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  • Writer's pictureThe Vet Experts

Heatstroke in Dogs - When You Need Your Emergency Vet

With temperatures on the rise in the summer months ahead, it's important to keep your furry friends safe by understanding the signs of heatstroke, how to prevent it, and when it might be time to take your pets to the emergency vet in Bradenton.

What is Heatstroke?

Heatstroke refers to hyperthermia, or an elevated body temperature. When a pet's body temperature is above 103°F (39.5°C) it is considered abnormal or hyperthermic.

Heat stroke is a condition where a pet's body temperature exceeds 106°F (41°F) even without any signs or symptoms. Between 107 degrees F and 109 degrees F is the critical temperature for multiple organs failing or impending death, and should be brought to your emergency vet before that point.

How Can I Tell if My Pet is Suffering from Heatstroke?

Dogs with heatstroke and who should be rushed to the emergency vet may experience increased breathing rates, dry gums, sticky gums, abnormal gum colors, bleeding in the gums, lethargic behavior, seizures, and even disorientation.

What Causes Heatstroke?

Heatstroke, or hyperthermia, can most commonly happen when a dog is left in a vehicle with poor ventilation. In this scenario, the dog's body temperature can rise rapidly, sometimes within minutes which would result in a trip to the emergency vet. Other situations might include being left outside in the heat for long periods of time, or exerting themselves on a run or playing too hard during the hottest part of the day.

Panting is a dog's primary method of controlling body temperature.

Dogs do not have the same ability to regulate their body temperature as humans. They only have a small number of sweat glands in their feet, with panting as their primary method of controlling body temperature.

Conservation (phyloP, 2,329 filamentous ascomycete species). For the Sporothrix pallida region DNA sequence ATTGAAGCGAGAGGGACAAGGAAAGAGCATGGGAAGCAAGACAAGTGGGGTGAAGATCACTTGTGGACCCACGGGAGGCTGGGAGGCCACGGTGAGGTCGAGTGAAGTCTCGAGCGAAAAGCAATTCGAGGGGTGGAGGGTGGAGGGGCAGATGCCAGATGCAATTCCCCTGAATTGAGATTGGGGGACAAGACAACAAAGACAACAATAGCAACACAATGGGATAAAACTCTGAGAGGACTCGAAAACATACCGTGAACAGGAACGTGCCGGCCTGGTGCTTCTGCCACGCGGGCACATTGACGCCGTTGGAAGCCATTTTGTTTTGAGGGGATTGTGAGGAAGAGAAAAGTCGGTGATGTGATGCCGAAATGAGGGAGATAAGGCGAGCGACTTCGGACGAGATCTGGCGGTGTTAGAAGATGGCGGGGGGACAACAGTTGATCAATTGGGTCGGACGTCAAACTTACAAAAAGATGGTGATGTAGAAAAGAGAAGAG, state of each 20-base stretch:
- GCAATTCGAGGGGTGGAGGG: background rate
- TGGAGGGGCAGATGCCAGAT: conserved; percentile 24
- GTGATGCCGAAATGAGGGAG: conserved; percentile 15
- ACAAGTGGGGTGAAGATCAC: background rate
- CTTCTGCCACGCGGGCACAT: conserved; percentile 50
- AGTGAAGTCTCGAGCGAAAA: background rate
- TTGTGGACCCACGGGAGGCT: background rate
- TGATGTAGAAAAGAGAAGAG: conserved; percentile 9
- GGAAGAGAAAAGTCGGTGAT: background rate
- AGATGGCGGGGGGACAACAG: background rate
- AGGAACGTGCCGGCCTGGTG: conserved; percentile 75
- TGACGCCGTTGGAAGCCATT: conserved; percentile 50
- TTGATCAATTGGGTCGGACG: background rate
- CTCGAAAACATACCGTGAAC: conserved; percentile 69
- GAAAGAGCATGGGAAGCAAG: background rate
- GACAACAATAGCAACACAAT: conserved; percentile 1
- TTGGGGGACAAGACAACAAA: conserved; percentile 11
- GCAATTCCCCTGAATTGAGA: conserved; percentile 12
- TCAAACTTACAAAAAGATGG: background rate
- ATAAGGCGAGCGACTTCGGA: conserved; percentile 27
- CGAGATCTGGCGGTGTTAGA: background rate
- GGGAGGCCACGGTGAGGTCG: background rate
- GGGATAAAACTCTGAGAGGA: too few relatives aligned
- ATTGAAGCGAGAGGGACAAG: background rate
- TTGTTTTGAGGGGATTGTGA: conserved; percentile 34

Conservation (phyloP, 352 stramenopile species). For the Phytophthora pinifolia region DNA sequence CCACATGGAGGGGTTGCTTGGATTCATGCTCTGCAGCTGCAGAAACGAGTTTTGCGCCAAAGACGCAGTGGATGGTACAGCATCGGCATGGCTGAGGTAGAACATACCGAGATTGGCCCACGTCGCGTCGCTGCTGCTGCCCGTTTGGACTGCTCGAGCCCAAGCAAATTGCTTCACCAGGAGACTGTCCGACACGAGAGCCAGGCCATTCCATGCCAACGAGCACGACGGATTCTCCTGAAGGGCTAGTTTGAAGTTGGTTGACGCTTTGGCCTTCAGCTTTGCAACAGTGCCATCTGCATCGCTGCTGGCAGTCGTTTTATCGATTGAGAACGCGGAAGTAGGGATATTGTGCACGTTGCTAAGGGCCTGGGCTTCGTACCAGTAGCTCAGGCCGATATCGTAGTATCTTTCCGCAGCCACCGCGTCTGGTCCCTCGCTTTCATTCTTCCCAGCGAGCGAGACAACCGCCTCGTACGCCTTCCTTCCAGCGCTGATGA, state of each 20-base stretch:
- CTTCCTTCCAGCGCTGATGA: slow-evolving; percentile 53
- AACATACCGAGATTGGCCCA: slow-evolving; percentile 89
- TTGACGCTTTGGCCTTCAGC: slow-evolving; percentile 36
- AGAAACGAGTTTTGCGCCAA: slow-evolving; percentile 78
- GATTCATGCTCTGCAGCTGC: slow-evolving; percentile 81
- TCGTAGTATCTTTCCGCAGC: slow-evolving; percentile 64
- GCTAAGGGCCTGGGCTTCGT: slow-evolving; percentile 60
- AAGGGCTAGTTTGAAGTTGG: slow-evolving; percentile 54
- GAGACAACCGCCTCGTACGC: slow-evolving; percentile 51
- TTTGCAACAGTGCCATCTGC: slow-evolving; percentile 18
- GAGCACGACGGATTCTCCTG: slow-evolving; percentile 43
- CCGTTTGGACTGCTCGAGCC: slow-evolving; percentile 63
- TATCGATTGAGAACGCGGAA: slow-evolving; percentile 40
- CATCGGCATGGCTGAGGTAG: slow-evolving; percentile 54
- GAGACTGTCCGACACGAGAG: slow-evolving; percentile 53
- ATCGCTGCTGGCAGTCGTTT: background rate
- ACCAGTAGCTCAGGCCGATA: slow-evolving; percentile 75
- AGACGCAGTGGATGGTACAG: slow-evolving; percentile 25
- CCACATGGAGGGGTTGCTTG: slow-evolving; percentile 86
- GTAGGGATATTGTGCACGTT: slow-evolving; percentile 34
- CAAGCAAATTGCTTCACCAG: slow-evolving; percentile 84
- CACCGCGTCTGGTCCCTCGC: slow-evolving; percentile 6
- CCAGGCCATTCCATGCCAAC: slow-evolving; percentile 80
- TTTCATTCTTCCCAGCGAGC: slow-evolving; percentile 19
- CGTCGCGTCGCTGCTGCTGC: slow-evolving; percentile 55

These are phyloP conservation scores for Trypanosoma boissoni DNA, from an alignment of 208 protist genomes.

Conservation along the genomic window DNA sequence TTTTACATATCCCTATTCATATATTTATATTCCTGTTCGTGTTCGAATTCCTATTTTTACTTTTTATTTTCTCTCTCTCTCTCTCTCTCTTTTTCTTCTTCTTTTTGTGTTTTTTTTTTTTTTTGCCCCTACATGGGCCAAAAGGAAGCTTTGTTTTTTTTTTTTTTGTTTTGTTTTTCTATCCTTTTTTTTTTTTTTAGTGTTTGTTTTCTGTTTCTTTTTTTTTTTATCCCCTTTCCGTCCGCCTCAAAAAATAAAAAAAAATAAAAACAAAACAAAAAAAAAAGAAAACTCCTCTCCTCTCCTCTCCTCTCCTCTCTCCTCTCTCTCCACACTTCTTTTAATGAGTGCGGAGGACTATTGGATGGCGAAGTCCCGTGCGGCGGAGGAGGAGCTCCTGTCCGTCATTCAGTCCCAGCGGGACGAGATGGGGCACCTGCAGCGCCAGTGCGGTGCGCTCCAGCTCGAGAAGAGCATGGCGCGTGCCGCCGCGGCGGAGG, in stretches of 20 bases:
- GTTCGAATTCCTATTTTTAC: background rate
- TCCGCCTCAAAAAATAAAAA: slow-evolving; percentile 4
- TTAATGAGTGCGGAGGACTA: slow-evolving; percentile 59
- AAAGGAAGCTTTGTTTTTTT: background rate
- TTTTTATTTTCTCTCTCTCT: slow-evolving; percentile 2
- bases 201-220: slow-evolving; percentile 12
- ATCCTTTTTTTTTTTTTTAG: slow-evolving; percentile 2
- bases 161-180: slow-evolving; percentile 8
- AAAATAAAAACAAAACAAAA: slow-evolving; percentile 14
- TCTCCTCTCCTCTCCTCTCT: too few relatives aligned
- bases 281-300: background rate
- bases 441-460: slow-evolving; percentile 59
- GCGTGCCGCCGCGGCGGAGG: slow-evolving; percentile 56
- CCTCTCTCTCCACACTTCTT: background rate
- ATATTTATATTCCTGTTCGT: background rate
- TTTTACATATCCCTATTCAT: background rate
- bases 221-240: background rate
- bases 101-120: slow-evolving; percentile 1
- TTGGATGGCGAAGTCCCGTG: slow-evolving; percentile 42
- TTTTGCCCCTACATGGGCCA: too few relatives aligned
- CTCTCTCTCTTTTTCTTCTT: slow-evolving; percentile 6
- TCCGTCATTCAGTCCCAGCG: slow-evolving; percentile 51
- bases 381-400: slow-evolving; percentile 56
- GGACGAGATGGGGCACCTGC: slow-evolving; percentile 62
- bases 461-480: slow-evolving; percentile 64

Heatstroke can also be caused by heat exhaustion. Even if the outside temperatures and humidity is not high, dogs that are overexcited or exercised excessively can be at risk. This is especially true if the environment in which dogs live or are housed is not well ventilated.

Brachycephalic breeds (flat-faced dogs like bulldogs, pugs, and boxers) have a higher risk of developing heat stroke. Clinical signs of heatstroke can be seen in these breeds even if the outside temperature or humidity is only moderately high and cause a need to be seen by an emergency vet. Muzzled dogs can pose a greater risk too because their ability to pant is limited by the muzzle.

Hyperthermia can be caused by any infection that causes fever (or pyrexia). The increase in muscle activity can also cause severe muscle spasms or seizures that can raise the body temperature and result in an emergency vet situation.

What Are the Treatments for Heatstroke?

Hyperthermia can be an emergency. A controlled and safe reduction in body temperature is a priority to avoid an emergency vet situation. You can apply cool cloths to areas such as the stomach, armpits, and feet. Cool wet cloths should be replaced regularly if they are retaining heat. To bring down temperatures more quickly, ensure that air is continuously flowing across your dog until taking them to the emergency vet.

Additionally, rubbing alcohol may be used to dilate the pores and increase sweat production on the footpads. Ice packs are controversial because they can reduce blood flow to the skin's surface, where heat exchange may take place. Heatstroke is often treated with intravenous fluids, mild sedation, and low-concentration oxygen therapy with your local emergency vet in Bradenton.

Once the dog is showing signs of recovery, or the temperature drops to 103 degrees F (39.5 C), treatment will be stopped. If cooling is not stopped, the patient may develop hypothermia (dangerously low body temperature).

What's the Prognosis of Heatstroke?

The severity of the heatstroke is determined by the extent to which the body temperature rose, the duration of hyperthermia, and the physical state of the pet before heatstroke occurred will all impact the prognosis by your emergency vet.

Most pets are healthy and will recover quickly if their body temperature does not rise to dangerous levels. That said, hyperthermia can cause permanent organ damage, or even death in some pets, and hyperthermia can lead to heatstroke in pets that have already suffered from it.

If you recognize any of the symptoms listed above in your pet, don't hesitate to call us, your emergency vet in Bradenton at (941) 896-9420 - it's always better to be safe than sorry, so make sure you keep your pets safe this summer and avoid heatstroke in your furry friends. For more articles like this one, click here.

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